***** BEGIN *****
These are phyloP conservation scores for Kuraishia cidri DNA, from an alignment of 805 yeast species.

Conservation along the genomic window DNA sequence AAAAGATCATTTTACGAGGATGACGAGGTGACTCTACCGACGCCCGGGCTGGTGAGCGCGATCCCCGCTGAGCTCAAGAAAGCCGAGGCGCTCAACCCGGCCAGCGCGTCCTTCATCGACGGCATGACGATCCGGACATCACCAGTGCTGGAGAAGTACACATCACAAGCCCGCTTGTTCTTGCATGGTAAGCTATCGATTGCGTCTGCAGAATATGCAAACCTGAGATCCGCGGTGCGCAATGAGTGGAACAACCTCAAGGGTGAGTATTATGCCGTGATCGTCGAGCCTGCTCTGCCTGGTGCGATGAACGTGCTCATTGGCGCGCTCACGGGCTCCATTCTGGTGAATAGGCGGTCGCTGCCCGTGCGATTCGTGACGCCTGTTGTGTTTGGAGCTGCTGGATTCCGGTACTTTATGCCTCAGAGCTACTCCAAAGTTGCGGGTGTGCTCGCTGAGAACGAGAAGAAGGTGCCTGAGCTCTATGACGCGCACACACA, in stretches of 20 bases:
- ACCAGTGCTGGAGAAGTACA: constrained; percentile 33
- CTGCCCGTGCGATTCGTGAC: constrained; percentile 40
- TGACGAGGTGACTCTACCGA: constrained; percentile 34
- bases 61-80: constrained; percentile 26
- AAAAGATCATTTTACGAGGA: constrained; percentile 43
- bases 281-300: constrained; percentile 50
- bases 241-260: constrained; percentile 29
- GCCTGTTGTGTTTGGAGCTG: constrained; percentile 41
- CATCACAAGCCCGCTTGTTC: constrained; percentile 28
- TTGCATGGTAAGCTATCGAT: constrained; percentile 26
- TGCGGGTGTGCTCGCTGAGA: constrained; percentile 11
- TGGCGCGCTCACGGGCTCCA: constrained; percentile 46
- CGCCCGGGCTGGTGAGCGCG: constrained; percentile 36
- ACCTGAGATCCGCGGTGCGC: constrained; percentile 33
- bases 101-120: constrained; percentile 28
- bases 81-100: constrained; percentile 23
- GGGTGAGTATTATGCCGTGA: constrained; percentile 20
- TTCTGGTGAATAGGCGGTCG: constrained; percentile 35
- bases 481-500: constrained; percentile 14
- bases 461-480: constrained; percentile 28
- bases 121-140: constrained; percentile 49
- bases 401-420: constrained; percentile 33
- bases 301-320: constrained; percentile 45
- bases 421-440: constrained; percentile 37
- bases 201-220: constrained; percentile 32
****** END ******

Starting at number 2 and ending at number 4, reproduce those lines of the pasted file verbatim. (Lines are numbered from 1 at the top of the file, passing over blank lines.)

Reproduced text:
Conservation along the genomic window DNA sequence AAAAGATCATTTTACGAGGATGACGAGGTGACTCTACCGACGCCCGGGCTGGTGAGCGCGATCCCCGCTGAGCTCAAGAAAGCCGAGGCGCTCAACCCGGCCAGCGCGTCCTTCATCGACGGCATGACGATCCGGACATCACCAGTGCTGGAGAAGTACACATCACAAGCCCGCTTGTTCTTGCATGGTAAGCTATCGATTGCGTCTGCAGAATATGCAAACCTGAGATCCGCGGTGCGCAATGAGTGGAACAACCTCAAGGGTGAGTATTATGCCGTGATCGTCGAGCCTGCTCTGCCTGGTGCGATGAACGTGCTCATTGGCGCGCTCACGGGCTCCATTCTGGTGAATAGGCGGTCGCTGCCCGTGCGATTCGTGACGCCTGTTGTGTTTGGAGCTGCTGGATTCCGGTACTTTATGCCTCAGAGCTACTCCAAAGTTGCGGGTGTGCTCGCTGAGAACGAGAAGAAGGTGCCTGAGCTCTATGACGCGCACACACA, in stretches of 20 bases:
- ACCAGTGCTGGAGAAGTACA: constrained; percentile 33
- CTGCCCGTGCGATTCGTGAC: constrained; percentile 40